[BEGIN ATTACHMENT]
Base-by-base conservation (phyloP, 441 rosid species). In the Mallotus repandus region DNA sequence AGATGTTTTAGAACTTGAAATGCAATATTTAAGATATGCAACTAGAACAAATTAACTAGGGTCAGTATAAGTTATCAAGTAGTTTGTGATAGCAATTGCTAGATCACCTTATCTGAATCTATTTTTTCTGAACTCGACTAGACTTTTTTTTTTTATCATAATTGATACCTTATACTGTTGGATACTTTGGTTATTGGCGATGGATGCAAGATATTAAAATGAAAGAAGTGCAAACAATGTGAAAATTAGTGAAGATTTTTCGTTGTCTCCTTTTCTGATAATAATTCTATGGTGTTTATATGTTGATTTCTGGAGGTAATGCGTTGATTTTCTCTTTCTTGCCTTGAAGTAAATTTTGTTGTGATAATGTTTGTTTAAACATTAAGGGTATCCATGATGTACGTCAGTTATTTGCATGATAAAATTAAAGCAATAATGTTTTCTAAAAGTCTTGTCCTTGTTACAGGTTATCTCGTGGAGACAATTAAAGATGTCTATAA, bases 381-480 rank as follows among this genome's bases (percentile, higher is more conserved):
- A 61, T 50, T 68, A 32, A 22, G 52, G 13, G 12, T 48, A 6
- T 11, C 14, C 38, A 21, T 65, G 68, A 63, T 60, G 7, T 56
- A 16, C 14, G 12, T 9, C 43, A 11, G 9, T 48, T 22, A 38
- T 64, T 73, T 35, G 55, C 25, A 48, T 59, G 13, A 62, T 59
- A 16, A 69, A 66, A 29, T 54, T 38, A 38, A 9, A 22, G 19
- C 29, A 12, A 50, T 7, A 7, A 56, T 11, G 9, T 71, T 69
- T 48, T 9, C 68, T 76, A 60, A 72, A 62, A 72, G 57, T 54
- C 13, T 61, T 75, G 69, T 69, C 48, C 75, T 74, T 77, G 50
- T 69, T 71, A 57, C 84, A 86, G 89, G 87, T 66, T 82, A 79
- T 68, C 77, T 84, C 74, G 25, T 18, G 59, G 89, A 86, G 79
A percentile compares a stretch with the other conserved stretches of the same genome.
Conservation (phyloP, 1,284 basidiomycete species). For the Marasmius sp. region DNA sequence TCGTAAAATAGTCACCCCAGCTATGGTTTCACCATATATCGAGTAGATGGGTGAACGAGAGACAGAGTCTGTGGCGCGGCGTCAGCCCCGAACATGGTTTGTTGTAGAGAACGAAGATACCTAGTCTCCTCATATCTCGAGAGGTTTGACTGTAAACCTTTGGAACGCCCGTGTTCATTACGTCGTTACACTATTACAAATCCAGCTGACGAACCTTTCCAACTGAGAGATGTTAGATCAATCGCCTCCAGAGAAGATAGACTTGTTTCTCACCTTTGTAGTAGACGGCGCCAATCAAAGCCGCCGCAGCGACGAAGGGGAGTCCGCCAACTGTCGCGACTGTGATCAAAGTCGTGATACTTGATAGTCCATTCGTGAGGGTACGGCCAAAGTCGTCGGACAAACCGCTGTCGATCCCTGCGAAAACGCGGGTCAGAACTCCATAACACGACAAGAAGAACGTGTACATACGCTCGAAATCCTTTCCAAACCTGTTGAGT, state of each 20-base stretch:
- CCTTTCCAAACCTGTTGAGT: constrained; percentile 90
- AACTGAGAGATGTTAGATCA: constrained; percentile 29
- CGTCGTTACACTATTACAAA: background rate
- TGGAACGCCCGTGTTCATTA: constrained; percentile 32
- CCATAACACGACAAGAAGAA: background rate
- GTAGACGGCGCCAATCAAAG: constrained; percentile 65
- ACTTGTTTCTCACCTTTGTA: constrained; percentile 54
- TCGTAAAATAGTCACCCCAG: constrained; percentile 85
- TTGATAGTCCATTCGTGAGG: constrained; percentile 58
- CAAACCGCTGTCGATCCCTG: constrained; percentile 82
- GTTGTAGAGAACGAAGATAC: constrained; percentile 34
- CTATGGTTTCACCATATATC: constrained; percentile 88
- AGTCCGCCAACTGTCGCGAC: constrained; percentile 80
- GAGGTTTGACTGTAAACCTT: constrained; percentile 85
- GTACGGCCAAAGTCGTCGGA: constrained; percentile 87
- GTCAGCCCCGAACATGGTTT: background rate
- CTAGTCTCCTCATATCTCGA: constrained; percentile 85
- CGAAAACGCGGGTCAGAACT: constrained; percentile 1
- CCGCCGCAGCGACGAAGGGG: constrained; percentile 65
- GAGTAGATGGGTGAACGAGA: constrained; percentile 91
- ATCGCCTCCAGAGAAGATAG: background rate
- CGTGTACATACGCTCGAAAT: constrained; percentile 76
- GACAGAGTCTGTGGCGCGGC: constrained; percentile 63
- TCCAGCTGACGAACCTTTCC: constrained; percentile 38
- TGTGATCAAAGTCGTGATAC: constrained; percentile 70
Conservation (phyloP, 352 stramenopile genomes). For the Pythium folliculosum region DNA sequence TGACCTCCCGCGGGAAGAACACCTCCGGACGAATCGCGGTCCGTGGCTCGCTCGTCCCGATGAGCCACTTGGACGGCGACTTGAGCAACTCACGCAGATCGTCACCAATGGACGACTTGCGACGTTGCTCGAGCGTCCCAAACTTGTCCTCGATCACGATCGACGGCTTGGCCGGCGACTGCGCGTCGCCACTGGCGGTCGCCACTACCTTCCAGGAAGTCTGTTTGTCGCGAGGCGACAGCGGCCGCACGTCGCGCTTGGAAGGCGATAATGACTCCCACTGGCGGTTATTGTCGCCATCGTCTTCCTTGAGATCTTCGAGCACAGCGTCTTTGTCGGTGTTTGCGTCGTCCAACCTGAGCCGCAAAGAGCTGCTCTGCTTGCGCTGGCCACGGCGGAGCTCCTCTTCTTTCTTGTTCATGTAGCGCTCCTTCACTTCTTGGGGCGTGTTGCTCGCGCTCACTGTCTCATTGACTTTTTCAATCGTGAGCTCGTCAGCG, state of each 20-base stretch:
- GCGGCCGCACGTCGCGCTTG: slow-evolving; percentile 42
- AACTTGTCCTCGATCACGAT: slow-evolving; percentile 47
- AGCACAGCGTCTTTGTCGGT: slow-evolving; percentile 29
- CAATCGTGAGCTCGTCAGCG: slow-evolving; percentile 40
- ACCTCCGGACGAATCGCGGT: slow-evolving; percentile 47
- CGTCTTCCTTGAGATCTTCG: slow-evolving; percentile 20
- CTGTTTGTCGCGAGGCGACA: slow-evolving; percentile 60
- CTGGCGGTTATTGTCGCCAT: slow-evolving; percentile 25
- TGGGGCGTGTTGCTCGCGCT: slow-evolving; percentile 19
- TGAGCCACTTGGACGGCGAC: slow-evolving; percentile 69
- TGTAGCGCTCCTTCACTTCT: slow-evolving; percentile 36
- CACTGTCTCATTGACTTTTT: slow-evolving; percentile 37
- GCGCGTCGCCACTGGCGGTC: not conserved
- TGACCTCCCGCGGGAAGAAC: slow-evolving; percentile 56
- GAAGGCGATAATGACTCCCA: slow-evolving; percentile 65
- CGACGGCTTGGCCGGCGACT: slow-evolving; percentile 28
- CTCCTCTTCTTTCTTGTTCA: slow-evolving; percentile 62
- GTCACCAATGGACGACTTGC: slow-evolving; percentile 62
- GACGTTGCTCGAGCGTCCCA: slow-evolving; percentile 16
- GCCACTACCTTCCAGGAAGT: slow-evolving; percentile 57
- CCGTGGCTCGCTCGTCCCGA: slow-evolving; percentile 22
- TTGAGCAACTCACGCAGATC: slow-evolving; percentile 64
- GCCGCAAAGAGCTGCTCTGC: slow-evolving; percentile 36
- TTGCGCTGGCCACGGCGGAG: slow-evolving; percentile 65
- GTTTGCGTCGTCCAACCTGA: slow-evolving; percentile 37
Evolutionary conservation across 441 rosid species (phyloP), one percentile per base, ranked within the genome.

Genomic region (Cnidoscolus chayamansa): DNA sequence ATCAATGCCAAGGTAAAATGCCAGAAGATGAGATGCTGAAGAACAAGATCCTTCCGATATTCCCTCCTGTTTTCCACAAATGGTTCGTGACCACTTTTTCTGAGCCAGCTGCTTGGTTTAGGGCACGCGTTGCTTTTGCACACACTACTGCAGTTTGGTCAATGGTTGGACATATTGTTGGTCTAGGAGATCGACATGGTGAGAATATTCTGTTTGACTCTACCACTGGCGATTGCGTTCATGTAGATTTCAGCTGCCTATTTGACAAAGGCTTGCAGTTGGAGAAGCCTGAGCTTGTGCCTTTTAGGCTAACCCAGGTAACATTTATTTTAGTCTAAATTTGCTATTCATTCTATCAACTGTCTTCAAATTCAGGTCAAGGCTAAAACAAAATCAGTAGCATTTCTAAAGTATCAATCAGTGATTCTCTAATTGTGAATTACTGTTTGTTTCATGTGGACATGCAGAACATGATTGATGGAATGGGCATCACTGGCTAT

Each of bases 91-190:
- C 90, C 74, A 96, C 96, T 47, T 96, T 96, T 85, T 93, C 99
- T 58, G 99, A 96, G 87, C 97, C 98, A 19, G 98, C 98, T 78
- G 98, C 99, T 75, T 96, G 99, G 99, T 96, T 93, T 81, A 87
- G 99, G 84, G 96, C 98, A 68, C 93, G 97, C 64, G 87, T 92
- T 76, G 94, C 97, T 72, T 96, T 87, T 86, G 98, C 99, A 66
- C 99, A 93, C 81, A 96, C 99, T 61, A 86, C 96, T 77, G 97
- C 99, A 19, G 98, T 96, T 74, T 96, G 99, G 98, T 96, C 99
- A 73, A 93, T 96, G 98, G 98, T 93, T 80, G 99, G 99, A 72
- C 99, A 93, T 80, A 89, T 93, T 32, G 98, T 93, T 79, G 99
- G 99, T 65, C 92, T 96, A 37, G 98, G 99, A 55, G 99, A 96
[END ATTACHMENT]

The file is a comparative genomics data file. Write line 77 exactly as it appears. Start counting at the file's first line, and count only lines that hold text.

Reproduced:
- G 99, T 65, C 92, T 96, A 37, G 98, G 99, A 55, G 99, A 96